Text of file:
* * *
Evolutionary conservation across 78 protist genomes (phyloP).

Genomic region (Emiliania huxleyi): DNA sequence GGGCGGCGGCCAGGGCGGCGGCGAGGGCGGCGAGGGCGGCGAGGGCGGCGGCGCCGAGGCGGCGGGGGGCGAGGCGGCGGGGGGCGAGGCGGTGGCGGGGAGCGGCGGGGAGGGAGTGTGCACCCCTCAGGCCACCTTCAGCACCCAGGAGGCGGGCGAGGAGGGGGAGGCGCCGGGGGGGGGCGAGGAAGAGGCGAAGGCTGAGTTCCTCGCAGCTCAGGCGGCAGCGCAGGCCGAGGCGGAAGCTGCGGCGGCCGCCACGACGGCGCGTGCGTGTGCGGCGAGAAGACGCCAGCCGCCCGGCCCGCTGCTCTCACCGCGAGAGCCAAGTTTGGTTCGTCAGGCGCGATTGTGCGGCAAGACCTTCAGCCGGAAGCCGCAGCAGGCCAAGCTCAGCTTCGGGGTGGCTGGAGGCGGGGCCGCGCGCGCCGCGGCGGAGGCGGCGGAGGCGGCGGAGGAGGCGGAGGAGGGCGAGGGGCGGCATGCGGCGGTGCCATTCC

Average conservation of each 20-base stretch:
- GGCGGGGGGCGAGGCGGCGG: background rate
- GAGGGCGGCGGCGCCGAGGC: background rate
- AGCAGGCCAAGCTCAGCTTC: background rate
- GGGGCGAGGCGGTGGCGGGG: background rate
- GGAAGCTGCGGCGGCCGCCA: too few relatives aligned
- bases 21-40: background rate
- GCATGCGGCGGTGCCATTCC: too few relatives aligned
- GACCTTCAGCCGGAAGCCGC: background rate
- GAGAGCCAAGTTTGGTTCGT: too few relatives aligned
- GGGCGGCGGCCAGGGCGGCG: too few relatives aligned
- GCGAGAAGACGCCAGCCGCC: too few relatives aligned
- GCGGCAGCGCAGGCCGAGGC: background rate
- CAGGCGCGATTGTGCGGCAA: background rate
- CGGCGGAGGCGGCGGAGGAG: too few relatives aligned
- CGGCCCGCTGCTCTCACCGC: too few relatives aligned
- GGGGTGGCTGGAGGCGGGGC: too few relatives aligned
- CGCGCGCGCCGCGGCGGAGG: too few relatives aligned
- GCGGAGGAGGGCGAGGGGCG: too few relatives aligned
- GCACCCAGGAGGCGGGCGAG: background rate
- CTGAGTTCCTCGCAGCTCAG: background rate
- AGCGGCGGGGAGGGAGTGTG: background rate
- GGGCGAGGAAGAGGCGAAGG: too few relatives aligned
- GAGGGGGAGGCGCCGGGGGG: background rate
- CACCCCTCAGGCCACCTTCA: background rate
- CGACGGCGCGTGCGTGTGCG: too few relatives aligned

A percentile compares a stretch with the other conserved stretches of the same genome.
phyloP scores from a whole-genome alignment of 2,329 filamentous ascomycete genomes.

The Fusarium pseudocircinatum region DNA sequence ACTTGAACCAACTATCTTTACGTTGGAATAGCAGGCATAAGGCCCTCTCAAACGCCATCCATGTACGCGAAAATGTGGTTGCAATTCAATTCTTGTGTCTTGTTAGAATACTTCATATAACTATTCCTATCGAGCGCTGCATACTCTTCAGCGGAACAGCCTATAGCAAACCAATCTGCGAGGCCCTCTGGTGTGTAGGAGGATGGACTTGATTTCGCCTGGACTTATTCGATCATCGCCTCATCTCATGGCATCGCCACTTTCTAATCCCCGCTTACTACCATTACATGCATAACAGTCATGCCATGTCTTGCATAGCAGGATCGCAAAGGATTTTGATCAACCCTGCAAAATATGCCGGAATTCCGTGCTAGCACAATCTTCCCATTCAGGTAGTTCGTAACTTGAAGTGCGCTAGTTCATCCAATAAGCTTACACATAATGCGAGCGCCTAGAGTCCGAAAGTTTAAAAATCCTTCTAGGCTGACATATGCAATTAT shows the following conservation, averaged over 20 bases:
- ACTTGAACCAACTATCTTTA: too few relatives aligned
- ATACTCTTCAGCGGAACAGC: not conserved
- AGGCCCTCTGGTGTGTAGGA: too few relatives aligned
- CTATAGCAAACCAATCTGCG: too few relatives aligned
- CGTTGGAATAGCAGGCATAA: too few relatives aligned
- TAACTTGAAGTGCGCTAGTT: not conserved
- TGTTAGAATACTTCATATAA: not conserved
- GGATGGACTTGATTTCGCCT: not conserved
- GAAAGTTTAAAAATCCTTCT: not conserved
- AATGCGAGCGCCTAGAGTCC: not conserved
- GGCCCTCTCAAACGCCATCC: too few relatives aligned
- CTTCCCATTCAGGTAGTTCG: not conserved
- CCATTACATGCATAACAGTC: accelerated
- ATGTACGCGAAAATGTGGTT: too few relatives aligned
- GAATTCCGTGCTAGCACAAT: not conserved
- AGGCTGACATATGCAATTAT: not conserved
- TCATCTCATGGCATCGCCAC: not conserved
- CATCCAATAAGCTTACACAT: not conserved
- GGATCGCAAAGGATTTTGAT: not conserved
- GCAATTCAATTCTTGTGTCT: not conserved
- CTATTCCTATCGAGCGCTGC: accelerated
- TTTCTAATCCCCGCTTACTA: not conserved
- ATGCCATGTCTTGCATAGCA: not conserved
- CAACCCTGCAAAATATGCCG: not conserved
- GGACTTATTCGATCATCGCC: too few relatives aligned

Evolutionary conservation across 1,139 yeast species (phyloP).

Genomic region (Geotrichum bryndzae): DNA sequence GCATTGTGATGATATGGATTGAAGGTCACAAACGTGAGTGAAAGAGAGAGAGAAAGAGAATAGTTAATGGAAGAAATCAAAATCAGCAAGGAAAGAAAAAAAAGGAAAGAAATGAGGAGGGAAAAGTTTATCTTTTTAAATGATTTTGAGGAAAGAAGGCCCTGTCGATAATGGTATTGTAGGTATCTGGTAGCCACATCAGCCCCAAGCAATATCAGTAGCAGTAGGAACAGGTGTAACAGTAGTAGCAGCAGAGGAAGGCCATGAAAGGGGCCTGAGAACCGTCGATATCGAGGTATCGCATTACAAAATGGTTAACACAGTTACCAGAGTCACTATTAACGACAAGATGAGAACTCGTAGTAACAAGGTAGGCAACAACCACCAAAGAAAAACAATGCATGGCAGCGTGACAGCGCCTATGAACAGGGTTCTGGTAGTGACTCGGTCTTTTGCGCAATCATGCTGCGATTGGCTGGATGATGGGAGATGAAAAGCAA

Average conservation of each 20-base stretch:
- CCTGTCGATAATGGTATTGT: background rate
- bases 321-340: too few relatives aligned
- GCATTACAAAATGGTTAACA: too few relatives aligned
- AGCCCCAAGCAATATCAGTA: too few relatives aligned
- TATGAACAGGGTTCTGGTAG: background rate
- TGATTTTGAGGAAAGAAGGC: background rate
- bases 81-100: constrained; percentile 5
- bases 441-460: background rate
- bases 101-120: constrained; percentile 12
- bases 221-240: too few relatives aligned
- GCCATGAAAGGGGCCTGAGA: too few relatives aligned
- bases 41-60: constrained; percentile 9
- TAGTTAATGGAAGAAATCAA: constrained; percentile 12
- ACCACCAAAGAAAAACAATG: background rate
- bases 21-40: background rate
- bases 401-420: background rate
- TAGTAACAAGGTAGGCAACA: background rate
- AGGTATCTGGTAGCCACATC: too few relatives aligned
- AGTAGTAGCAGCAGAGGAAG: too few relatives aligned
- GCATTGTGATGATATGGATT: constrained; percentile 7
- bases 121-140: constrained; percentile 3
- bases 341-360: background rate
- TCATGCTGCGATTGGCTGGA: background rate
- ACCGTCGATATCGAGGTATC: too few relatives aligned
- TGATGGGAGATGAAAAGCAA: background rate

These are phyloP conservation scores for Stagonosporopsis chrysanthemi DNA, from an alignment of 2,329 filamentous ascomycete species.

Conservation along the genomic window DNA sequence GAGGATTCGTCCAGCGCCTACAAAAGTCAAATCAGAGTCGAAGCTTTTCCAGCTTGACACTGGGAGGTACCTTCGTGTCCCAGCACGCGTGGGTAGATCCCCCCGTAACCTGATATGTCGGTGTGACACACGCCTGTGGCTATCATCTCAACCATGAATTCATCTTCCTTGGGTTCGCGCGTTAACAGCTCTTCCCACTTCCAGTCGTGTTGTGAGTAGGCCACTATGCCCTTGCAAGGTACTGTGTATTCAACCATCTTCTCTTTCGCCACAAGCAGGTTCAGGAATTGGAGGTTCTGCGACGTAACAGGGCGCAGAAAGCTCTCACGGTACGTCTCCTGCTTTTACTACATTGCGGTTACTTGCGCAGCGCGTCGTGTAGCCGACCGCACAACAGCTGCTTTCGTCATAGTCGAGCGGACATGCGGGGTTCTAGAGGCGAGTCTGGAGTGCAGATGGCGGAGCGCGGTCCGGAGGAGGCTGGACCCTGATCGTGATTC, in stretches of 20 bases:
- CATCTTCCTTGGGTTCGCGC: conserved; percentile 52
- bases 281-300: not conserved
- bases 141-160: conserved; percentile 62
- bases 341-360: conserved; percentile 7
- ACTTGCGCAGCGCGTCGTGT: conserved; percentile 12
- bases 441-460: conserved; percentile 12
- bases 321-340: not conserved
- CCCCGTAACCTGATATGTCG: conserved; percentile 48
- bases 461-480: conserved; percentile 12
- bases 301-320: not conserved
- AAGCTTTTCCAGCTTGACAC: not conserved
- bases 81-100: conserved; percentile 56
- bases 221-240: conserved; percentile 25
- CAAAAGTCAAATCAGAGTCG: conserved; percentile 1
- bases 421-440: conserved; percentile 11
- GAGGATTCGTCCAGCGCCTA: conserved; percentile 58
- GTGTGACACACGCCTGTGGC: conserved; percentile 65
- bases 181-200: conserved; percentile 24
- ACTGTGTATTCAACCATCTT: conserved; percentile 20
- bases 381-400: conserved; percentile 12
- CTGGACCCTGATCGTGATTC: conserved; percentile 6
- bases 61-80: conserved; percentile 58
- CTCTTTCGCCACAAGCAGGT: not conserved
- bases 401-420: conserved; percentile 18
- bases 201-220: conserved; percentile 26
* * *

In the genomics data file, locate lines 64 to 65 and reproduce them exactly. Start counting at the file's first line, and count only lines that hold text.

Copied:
- TATGAACAGGGTTCTGGTAG: background rate
- TGATTTTGAGGAAAGAAGGC: background rate